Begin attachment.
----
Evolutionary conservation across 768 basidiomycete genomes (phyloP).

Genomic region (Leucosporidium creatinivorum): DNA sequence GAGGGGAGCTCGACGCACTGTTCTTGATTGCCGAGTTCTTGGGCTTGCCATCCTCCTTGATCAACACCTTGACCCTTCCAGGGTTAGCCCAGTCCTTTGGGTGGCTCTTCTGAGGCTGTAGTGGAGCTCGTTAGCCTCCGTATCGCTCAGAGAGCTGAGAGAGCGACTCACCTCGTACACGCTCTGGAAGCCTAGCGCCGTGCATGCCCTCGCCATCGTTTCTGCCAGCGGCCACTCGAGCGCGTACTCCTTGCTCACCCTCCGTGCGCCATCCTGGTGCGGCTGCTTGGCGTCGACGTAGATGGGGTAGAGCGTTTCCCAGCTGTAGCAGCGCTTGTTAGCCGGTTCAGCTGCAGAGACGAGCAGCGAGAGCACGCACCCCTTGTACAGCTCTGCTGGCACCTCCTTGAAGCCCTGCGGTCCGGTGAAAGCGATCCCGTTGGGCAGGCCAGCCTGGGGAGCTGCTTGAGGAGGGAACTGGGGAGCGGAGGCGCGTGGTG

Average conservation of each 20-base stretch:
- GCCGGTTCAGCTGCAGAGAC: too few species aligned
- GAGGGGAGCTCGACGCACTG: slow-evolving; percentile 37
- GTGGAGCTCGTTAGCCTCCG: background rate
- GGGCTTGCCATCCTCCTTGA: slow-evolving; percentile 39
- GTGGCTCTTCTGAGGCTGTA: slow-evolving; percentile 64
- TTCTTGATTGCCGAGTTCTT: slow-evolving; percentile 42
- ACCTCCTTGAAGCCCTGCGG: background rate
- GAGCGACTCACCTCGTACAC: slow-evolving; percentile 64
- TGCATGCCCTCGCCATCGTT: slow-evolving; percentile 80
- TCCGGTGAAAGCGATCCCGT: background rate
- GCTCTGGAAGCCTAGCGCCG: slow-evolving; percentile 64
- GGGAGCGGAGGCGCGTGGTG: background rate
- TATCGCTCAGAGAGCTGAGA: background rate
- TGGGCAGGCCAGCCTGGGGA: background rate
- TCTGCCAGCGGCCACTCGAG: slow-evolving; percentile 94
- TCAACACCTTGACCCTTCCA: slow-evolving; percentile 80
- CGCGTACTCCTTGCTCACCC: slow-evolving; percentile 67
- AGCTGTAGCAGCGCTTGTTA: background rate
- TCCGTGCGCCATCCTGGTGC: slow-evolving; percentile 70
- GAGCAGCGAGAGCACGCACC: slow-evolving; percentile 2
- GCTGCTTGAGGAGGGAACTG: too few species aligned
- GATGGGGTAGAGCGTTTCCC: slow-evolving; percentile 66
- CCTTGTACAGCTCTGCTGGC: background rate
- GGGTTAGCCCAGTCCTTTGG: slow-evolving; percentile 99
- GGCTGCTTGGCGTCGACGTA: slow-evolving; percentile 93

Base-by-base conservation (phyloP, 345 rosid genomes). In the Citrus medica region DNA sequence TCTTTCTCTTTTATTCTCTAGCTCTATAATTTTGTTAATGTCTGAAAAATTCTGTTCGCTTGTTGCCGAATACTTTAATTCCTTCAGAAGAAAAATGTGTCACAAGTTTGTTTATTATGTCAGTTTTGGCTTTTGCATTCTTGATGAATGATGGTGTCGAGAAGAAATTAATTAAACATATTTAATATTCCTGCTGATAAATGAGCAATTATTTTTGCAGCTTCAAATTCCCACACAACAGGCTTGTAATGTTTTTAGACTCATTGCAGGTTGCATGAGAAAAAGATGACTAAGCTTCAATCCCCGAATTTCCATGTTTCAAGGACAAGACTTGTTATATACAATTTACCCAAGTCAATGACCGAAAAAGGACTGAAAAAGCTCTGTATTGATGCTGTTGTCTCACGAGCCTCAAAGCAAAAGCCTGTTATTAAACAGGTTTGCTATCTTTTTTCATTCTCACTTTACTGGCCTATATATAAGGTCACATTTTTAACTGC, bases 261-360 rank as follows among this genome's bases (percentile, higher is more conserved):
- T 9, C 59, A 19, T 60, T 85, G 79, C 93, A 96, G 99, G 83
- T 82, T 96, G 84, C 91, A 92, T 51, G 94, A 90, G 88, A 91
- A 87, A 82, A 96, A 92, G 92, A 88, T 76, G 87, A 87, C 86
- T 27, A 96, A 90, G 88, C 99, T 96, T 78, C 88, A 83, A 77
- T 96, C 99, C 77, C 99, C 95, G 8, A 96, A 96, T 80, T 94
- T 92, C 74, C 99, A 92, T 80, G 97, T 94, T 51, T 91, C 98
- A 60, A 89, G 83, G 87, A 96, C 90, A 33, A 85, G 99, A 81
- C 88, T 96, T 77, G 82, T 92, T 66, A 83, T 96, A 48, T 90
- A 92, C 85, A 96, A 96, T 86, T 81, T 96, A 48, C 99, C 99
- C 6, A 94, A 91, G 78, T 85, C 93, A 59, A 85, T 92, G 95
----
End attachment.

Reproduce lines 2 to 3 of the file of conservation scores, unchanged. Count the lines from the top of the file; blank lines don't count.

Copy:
Genomic region (Leucosporidium creatinivorum): DNA sequence GAGGGGAGCTCGACGCACTGTTCTTGATTGCCGAGTTCTTGGGCTTGCCATCCTCCTTGATCAACACCTTGACCCTTCCAGGGTTAGCCCAGTCCTTTGGGTGGCTCTTCTGAGGCTGTAGTGGAGCTCGTTAGCCTCCGTATCGCTCAGAGAGCTGAGAGAGCGACTCACCTCGTACACGCTCTGGAAGCCTAGCGCCGTGCATGCCCTCGCCATCGTTTCTGCCAGCGGCCACTCGAGCGCGTACTCCTTGCTCACCCTCCGTGCGCCATCCTGGTGCGGCTGCTTGGCGTCGACGTAGATGGGGTAGAGCGTTTCCCAGCTGTAGCAGCGCTTGTTAGCCGGTTCAGCTGCAGAGACGAGCAGCGAGAGCACGCACCCCTTGTACAGCTCTGCTGGCACCTCCTTGAAGCCCTGCGGTCCGGTGAAAGCGATCCCGTTGGGCAGGCCAGCCTGGGGAGCTGCTTGAGGAGGGAACTGGGGAGCGGAGGCGCGTGGTG

Average conservation of each 20-base stretch: